My name is Lawrence Berndt. I took a summer job with a custom woodworking shop in Vermont in 1975. This is when I developed a passion for Birdseye Maple. I had seen a lot of it in the floors of Vermont town halls and other older New England buildings; but it was a particular crate of window glass that really stoked my passion. The pallet under this crate had Birdseye figure so intense you could not fit another eye in the planks. It looked like a mirage. It was so striking and beautiful.
My boss let me dismantle and keep the wood from that pallet. He teased me in good fun for wanting junk wood when his racks were brimming with super clear pine, maple, and oak.
I started my own shop in 1977. I bought a lot of pine, cherry, and oak from local sawmills. I learned they sawed precious little Birdseye and Curly Maple because it was rare even then.
I started making deals to buy each mill's limited production. It was a hobby but it became my second job. I wasn’t selling it, I was just buying it because I loved it.
By 1992 I had quite a lot of it. I was getting all the production from several large and small mills in Vermont, New Hampshire, and Maine. It happened that I needed some curly cherry for a project. I bought it from a guy in New York. He was a serious supplier of curly maple to Early American furniture makers; and man he had some beautiful wood! I told him about my Birdseye stash. He introduced me to some furniture makers in NYC. They bought a nice pile of Birdseye lumber from me.
They introduced me to another wood dealer who ordered some curly maple lumber from me. This guy called me when his wood arrived. He sounded concerned at first and I thought he was upset with the lumber. He said the lumber was too good for his patrons; it would spoil them and ruin future sales. He went on to ask "Don’t your guitar customers want this wood? and at a much higher price?"
I was in the dark and stunned. "Guitars? Why would they want this kind of wood?" I asked. He was stunned that I had no guitar customers. He gave me the name of a banjo builder in California. That guy introduced me to John Page - the founding director of Fenders Custom Shop - and Ren Ferguson - head of Gibson Guitars Acoustic Custom Shop.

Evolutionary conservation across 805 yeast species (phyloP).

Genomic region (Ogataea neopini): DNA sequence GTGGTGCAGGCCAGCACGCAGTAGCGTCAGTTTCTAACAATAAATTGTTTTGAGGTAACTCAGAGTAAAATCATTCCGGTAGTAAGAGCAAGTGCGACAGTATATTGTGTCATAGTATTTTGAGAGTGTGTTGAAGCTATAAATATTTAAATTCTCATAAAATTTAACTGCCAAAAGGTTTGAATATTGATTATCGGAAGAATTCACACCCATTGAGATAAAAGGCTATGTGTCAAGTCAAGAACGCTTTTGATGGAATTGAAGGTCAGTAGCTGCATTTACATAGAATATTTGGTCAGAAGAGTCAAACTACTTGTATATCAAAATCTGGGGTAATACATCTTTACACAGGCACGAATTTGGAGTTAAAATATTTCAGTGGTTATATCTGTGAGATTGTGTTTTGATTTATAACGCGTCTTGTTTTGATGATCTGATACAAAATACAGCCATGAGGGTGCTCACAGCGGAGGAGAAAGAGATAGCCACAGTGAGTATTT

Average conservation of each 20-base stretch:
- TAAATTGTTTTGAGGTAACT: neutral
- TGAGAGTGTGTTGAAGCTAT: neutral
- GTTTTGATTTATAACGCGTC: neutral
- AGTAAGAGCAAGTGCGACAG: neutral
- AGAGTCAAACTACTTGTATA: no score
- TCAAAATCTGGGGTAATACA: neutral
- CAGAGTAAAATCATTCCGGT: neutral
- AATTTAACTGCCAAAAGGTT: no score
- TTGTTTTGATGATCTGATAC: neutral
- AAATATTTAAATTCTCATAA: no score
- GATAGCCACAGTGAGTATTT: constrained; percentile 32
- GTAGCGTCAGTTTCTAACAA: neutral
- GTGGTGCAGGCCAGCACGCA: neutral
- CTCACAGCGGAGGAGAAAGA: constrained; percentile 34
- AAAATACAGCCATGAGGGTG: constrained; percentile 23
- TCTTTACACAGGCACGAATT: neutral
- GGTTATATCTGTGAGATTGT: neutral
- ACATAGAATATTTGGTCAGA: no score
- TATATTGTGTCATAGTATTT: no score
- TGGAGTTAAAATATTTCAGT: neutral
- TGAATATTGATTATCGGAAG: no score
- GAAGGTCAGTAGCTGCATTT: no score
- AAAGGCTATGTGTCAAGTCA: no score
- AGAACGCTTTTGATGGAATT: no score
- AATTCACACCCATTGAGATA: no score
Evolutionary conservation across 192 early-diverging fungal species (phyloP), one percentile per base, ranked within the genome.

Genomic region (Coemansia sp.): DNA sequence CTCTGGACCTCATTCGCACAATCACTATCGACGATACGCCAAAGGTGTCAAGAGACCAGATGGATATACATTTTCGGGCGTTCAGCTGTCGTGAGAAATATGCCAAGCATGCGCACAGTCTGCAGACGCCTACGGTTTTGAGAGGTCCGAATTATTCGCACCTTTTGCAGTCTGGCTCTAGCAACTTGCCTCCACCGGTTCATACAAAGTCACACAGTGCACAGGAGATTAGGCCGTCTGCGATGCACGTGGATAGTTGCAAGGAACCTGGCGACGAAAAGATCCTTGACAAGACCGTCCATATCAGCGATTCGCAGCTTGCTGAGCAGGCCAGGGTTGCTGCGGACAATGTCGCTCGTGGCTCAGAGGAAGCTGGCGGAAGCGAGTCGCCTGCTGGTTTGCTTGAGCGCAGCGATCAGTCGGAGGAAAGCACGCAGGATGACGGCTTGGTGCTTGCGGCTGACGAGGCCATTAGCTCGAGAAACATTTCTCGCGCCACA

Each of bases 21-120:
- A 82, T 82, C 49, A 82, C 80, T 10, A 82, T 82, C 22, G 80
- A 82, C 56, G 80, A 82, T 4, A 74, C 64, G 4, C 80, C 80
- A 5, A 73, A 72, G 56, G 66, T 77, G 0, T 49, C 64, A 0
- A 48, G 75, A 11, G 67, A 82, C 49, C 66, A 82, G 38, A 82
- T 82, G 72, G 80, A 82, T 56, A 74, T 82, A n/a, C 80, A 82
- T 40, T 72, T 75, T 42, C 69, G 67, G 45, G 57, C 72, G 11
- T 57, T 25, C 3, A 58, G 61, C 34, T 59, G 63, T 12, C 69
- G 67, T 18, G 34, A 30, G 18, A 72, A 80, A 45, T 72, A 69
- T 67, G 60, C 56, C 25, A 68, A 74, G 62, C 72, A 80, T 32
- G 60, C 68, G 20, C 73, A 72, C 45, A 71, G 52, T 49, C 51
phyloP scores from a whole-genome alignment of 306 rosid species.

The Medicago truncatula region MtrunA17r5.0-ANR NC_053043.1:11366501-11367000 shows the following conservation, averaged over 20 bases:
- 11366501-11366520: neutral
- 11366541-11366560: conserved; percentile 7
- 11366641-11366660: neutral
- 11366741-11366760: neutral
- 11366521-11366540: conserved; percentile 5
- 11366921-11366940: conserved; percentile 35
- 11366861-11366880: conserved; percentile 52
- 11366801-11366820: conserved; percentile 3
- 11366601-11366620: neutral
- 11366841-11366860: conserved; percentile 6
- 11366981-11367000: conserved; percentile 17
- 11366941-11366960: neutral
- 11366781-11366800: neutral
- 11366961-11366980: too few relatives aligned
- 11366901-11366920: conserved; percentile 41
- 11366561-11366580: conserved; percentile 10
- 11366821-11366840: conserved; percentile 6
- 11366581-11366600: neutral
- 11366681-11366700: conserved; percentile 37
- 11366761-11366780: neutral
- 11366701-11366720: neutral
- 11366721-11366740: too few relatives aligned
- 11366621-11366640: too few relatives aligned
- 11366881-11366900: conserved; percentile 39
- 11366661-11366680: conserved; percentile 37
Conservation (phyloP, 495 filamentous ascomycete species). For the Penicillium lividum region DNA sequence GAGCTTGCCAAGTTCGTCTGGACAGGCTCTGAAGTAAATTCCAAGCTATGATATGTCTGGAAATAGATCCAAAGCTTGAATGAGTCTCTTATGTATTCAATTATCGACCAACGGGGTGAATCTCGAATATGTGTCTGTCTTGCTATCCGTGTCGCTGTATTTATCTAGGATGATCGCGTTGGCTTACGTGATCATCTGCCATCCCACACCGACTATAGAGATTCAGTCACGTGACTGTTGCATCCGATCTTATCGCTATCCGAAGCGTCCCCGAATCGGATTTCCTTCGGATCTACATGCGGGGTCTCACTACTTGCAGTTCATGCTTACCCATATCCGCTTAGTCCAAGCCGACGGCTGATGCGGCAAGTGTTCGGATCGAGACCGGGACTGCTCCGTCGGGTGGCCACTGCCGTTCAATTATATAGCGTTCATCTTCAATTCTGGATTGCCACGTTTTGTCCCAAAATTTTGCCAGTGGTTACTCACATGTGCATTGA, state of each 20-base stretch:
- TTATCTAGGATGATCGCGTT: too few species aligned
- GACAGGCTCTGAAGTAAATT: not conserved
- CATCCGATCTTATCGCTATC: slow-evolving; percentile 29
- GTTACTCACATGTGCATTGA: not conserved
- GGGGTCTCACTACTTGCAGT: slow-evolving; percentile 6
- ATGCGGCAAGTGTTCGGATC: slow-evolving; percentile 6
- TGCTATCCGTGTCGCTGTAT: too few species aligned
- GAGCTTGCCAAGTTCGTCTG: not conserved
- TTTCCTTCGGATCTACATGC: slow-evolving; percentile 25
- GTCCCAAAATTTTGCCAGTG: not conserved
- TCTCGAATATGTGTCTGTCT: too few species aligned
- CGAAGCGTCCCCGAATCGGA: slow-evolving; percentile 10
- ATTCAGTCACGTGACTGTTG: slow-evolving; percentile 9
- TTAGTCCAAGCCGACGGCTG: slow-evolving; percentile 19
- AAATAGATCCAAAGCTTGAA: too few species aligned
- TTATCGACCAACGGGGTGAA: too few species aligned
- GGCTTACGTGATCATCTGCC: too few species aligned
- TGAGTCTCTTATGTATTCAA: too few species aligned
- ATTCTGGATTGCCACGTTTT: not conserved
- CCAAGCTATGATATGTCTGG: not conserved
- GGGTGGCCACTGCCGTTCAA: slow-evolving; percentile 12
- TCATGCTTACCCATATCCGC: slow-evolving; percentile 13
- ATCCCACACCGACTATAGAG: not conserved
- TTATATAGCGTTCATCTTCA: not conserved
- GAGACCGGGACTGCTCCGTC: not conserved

It was 1992 and within weeks I was buried in guitar wood orders. It soon overshadowed my woodworking business so I focused on guitar woods exclusively. I became the exclusive supplier of Birdseye and Curly rock maple to the Fender Custom Shop from 1992 to 2012.
My run with Gibson’s Acoustic Division continues today.
I was the exclusive Birdseye supplier for Lexus North America steering wheels and shift knobs for thirteen years.
I have supplied Birdseye veneer for all kinds of private jets and yachts.
I recently supplied most of the Birdseye veneer for a large project at the New York Museum of Modern Art.
It has been tremendous fun to contribute to all the music and beauty these products represent. In the process, I built a huge stash of these woods. There is less Birdseye being used by these companies now. And the supply of logs is declining also.
I have a new project now - this website, www.beautifulboards.com.
Beautiful Boards are single piece cutting boards from our Birdseye and Curly Maple lumber.
In a special process we heat treat the lumber to "set" the carbon. This fills the cell pores with carbon and the wood becomes nearly waterproof. The wood becomes even more beautiful and durable.
A PIECE OF WOOD IS A PIECE OF TIME
While most of nature is mobile and moves to seek food and shelter,
a tree must stand in place and take what comes.
Imagine standing still while bugs eat your leaves, chew holes in your bark, or lay eggs in your tenderest branch tips.
Imagine standing fast in pounding rain, heavy snow, or a blistering sun.
Imagine having to grow roots through hard soils to find water and nutrients; and twisting your branches to grow into the sunlight.
How about first some bugs move into you and then a woodpecker chops a hole in you to get them out?
Of course they stand with all the beauty, too.
The first warm breeze of spring, summer's cooling rain, the wind singing in its leaves, and the brilliant stars of a deep winter's night.
They are there as the natural world moves around and through them as time goes by.
You can see all of this in a piece of wood. The growth rings show the lean years.
The spiral grain shows the twisting for sunlight and the force of winds.
Little bark inclusions show the scars from insects and birds.
Mineral streaks show times the roots were sending up an elixir far stronger than water.
It is all beautiful.
No wonder we love wood.
Birdseye Maple is the king of storytelling in wood.
It only develops in the most stressed Sugar Maples.
It is rare, like natural pearls, yet cannot be cultivated as pearls are.
The life of a Birdseye Maple is rough.
As a micro-percentage of the Sugar Maple population it is only found at the northernmost regions of the Sugar Maple range,
typically on a north slope with poor drainage or dry rocky soils.
The growth rings are tight and the wood is dense.
The birdseyes show in every kind of pattern.
Its beauty is reknown. It is a mainstay wood in musical instruments and the finest handmade items.
It has tales to tell and they are endlessly beautiful.